Sell with Confidence
Read More

Investment property must-haves

By George Hadgelias

Buying an investment property comes with a lot of questions, and rightly so.

Where should you buy? What kind of property should it be?

But there are some things every investment property needs if it’s going to achieve the capital value growth that you want it to.

These are your must-haves.

An allocated car park

We’ve all seen the reports about single car spaces in prime Sydney locales fetching hundreds of thousands of dollars.

There’s a reason for it: every year there are more potential residents and an ever-decreasing amount of space in which to park in our capital cities.

Wakelin Property Advisory associate director Jarrod McCabe says it’s not enough for your property to have access to a general parking area – the car space must be assigned specifically to your property.

“It must have a car space and it needs to be an allocated car space,” he says.

A level of scarcity

The equation for capital growth in investment properties is simple: if there’s a lot of people who want a particular type of property but there’s not many of those properties available, you’ve got a recipe for success.

McCabe says investment-grade properties must have a level of scarcity that means they’ll always be in demand.

“Something that’s got some scarcity value to it and not something that’s been replicated time and time again, with more and more of the same things being built,” he says.

“That doesn’t necessarily mean that it’s an unusual property. Scarce properties are quite often fairly conventional, but it’s something that is in limited supply in the marketplace and there are more buyers around for that type of property.”

“In the apartment market it’s more of your older style, one or two-bedroom properties, something generally constructed between the 1930s and 1970s in a boutique-type block. Nothing with a pool or a lift or a gym or anything like that in it, so it keeps your owners’ corporation fees down.”

Location, location

Buying a property in the best possible suburb, or in a suburb that you believe is about to boom, is something of a no-brainer.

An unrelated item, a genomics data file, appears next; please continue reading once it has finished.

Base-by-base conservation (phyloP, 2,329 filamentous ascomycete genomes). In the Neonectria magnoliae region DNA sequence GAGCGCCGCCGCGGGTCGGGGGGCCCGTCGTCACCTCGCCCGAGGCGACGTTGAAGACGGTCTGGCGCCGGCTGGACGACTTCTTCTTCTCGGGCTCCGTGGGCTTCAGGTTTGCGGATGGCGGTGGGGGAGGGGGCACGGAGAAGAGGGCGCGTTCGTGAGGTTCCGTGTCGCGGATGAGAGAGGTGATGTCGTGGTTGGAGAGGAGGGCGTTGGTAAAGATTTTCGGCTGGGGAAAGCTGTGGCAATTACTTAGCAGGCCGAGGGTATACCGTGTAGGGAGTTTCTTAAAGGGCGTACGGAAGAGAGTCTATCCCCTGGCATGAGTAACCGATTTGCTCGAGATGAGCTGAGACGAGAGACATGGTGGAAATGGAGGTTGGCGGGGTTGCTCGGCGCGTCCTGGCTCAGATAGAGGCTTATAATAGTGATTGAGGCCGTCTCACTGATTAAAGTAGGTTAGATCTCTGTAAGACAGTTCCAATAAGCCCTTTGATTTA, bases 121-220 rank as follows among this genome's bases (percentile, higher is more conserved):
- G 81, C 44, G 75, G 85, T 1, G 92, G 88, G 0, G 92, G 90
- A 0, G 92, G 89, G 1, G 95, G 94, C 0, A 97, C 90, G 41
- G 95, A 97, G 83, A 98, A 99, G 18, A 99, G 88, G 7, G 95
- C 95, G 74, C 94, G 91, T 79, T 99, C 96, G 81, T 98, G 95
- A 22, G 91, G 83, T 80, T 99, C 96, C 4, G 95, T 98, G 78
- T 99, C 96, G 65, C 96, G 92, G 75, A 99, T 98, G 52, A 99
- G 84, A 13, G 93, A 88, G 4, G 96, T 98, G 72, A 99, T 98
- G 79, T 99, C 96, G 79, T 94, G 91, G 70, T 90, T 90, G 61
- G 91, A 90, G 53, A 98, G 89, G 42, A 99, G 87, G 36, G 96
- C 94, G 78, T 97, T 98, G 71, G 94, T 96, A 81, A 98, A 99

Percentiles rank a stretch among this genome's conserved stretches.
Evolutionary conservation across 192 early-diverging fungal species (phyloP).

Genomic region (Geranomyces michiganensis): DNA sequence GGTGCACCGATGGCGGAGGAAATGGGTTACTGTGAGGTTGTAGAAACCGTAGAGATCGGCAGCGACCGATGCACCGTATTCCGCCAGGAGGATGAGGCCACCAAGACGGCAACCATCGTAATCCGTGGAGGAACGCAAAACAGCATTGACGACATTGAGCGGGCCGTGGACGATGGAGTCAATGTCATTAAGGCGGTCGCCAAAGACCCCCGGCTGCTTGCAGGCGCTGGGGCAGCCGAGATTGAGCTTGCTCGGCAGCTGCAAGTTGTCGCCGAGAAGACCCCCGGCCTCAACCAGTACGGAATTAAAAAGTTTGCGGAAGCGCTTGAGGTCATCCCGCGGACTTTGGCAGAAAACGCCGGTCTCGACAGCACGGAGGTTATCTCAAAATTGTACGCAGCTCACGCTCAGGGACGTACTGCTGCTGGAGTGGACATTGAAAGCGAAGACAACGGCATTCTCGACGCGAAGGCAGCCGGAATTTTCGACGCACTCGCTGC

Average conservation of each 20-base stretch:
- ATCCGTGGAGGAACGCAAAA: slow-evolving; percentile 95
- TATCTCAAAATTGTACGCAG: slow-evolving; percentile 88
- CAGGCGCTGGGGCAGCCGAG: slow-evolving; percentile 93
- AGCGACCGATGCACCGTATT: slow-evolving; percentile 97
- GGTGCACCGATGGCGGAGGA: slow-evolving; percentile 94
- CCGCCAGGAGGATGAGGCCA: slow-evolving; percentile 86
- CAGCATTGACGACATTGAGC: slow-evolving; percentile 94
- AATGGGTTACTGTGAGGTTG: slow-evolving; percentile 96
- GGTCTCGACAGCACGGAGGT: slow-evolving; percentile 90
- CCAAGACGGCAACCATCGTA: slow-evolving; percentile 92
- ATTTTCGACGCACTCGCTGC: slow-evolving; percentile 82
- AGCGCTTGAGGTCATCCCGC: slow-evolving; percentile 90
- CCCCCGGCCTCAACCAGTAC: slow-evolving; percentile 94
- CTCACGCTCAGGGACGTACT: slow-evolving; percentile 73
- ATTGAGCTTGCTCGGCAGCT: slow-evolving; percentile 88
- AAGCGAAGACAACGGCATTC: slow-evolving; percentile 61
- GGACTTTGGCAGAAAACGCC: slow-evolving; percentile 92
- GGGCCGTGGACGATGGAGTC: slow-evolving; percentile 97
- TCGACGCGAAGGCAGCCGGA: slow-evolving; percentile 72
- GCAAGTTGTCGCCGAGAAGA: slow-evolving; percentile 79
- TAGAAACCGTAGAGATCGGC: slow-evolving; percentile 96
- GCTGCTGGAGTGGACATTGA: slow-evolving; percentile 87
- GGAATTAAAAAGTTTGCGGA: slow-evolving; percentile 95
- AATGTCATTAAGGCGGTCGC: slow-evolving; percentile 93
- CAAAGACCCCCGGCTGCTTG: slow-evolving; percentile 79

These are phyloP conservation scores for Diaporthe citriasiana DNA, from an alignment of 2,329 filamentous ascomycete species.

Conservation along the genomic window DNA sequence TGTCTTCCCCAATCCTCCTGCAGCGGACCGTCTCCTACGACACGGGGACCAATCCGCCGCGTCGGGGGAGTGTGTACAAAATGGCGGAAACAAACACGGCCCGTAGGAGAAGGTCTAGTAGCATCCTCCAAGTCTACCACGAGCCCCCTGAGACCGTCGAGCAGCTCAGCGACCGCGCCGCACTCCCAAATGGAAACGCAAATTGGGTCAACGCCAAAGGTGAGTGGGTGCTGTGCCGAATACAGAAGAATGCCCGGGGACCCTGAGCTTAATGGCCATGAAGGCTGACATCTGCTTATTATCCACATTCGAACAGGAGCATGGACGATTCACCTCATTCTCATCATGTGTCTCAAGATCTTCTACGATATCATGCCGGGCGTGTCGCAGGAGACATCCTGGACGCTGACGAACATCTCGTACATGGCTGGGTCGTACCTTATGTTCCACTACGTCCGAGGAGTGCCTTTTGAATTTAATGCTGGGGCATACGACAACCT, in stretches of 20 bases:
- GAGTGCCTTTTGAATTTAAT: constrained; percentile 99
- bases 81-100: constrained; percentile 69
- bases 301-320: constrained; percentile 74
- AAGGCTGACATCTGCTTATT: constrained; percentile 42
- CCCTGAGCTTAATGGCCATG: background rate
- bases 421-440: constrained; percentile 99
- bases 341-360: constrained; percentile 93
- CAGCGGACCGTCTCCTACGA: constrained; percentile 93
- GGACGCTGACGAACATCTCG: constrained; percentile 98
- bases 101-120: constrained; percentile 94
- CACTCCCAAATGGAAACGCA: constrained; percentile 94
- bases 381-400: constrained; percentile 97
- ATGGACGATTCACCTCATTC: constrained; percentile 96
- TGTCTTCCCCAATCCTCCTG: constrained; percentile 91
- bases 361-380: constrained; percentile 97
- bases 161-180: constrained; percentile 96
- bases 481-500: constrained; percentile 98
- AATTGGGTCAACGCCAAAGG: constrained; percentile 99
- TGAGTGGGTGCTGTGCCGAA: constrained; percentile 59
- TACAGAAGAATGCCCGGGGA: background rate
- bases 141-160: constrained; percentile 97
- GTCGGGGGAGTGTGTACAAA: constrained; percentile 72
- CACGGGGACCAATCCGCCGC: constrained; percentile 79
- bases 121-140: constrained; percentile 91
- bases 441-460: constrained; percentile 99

But look harder within those suburbs and you’ll discover that some pockets or streets are much better for investment than others.

“Being in a blue chip suburb is really important, but not just being in any part of that suburb. You then look for a good street, and that’s not just in terms of its geographical location but also its consistency. The architectural style of the properties within that street are really important to take into account.”

McCabe suggests looking at the other properties in the street for things that could potentially affect price. If zoning will allow a large development to be built next door, that will affect your property’s potential growth.

“What are the surrounding uses? Are there any uses for a specific property nearby that might impact on your property’s livability? That could certainly impact on desirability,” he says.

Nail the things that can’t be changed

While you can always add value to a property by renovating or upgrading certain parts of it, McCabe says it’s important that you select a property that possesses all the right underlying attributes.

“The important thing to take into account when you’re buying a property is to get the things about that property right that you cannot change, for example the position within the street and the position within a block.”

McCabe says a good layout or floor plan will appeal to more renters and more buyers when it comes time to sell, so pinpoint those features that will appeal to the greatest number of demographics and potential buyers, and you’ll be onto a winner.

Click here for more information.

Up to Date

Latest News